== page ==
Obstructive sleep apnea (OSA) is a frequent and often underdiagnosed condition associated with upper airway collapse, oxygen desaturation, and sleep fragmentation leading to sleepiness, hypertension, increased risk of heart disease, and neurocognitive disturbance.
Untreated OSA is associated with increased healthcare utilization, occupational injuries, motor vehicle accidents, and neurocognitive sequelae in memory, attention, and executive function. The gold standard treatment for OSA is continuous positive airway pressure (CPAP).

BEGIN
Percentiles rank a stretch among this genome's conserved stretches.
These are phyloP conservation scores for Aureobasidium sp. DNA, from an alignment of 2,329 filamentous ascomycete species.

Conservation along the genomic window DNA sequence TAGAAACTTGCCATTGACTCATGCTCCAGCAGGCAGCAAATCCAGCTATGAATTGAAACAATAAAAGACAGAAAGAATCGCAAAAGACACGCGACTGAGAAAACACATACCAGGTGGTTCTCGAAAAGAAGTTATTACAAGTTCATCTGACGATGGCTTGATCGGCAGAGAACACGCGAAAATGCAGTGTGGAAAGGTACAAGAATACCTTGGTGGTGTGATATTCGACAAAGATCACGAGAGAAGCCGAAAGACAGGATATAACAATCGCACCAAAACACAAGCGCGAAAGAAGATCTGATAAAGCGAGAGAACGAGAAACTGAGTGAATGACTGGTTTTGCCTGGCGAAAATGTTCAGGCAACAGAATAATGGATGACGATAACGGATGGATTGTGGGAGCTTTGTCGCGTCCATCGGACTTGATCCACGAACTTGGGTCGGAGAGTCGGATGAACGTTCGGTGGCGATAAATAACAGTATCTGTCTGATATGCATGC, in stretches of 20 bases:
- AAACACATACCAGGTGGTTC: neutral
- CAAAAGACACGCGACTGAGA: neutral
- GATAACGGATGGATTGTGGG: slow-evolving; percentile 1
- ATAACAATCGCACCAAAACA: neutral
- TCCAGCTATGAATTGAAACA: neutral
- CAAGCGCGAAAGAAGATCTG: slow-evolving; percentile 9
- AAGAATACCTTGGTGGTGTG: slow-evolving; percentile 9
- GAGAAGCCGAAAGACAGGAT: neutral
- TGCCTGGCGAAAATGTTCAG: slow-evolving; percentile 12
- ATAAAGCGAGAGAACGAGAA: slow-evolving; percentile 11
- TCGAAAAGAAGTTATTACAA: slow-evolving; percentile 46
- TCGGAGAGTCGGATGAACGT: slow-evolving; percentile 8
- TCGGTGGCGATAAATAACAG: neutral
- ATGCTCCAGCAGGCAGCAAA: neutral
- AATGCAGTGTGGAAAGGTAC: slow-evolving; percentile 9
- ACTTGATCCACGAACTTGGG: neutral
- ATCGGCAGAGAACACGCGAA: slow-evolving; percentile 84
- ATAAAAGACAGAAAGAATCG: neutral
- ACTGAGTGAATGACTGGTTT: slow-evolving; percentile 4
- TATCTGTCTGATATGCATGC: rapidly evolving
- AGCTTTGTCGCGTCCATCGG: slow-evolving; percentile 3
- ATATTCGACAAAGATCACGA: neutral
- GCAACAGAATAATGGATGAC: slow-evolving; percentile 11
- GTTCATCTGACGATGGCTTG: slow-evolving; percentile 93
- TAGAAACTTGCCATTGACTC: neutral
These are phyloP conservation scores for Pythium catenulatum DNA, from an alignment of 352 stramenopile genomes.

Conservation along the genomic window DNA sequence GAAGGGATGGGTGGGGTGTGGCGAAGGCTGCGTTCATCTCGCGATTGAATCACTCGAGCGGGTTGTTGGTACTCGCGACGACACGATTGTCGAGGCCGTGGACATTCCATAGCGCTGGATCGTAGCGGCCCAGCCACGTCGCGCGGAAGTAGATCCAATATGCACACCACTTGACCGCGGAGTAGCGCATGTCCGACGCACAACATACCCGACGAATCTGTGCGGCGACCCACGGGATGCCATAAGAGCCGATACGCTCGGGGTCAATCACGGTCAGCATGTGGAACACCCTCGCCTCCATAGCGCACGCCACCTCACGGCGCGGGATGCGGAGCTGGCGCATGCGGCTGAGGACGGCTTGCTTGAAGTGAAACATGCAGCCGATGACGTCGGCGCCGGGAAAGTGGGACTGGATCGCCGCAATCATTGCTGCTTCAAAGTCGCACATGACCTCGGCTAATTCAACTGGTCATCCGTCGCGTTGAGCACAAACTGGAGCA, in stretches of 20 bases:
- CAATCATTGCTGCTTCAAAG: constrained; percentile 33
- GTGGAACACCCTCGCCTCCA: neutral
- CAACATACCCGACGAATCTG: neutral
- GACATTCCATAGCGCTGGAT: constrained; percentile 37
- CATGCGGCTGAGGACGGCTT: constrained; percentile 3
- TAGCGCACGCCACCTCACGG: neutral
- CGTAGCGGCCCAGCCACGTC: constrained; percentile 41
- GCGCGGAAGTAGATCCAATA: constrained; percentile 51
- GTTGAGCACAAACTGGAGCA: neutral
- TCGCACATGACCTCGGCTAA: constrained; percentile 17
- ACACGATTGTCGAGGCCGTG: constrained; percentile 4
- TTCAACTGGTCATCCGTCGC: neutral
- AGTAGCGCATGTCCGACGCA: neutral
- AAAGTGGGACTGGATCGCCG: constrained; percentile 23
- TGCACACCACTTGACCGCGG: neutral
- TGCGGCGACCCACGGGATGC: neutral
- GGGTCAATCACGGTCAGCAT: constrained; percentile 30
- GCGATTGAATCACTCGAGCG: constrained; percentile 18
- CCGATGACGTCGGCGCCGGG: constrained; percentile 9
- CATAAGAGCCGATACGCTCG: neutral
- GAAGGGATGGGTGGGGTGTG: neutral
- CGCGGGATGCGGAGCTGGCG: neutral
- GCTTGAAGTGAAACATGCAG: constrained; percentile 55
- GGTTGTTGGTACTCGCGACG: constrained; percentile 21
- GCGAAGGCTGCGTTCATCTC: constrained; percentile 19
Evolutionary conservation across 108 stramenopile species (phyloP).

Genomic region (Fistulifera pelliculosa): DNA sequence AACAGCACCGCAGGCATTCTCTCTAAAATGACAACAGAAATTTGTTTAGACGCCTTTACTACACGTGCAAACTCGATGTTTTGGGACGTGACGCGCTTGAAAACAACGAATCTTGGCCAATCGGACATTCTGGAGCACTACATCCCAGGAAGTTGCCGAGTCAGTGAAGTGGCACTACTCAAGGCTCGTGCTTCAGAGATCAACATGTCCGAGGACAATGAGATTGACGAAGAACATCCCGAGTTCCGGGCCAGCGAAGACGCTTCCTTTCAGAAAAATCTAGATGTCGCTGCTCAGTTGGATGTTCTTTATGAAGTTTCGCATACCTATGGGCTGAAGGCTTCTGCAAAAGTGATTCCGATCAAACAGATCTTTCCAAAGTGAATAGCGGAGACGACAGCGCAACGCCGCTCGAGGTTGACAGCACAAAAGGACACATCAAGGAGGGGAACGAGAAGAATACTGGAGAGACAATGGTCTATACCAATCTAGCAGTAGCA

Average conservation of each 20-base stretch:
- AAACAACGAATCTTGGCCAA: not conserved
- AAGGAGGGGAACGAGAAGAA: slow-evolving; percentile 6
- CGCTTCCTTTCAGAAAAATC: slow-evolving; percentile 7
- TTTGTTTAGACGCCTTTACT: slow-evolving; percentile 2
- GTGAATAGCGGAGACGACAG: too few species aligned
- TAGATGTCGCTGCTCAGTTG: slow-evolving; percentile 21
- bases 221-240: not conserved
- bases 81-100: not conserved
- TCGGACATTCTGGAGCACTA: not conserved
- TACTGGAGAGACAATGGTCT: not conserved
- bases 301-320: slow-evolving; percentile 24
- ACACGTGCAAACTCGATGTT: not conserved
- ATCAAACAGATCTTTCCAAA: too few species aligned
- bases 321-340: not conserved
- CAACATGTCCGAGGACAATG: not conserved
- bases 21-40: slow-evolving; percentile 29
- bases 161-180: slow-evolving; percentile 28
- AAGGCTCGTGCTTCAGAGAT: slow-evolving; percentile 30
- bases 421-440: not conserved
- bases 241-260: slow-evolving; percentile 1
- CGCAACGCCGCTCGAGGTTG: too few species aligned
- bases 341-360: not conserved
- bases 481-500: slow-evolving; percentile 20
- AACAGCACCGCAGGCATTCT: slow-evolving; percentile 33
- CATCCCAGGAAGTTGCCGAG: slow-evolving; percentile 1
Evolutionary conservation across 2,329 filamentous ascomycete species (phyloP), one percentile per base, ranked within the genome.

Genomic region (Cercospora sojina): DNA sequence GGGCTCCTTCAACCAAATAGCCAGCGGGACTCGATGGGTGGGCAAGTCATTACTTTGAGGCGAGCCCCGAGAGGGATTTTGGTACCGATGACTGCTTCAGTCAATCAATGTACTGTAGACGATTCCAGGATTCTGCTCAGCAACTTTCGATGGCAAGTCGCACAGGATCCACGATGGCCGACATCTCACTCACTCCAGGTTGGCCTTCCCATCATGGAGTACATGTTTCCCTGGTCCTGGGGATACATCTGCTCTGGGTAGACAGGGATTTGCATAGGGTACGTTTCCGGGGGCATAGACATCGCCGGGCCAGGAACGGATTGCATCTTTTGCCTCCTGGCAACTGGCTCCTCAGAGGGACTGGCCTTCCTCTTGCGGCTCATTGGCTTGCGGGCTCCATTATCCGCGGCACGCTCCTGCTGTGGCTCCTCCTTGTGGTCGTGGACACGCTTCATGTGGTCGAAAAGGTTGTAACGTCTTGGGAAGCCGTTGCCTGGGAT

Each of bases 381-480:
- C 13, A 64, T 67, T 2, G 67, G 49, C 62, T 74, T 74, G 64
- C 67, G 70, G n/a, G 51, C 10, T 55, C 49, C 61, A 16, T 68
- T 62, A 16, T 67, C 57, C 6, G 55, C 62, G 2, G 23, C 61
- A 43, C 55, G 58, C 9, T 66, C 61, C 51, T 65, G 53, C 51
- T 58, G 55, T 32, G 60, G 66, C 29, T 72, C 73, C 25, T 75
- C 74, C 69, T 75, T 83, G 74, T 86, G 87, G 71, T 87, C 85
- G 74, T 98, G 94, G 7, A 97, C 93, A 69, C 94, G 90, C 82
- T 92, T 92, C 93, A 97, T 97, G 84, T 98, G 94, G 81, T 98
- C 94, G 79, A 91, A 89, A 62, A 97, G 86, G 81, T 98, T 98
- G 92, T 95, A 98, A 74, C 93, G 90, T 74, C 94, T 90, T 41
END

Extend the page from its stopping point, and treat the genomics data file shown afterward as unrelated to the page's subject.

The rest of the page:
Michelle Olaithe, BA (Hons) and Romola S. Bucks, Ph. D. (School of Psychology, the University of Western Australia, Perth, Australia) published, in the Journal Sleep, their meta-analysis of 35 studies looking at executive function in OSA before and after treatment with CPAP.
The result indicated that the executive function is impaired in OSA compared to control participants across all five subcomponents.
People with OSA have difficulty Shifting between tasks or mental sets, Updating and monitoring working memory representations, Inhibiting dominant or prepotent responses, they struggle…
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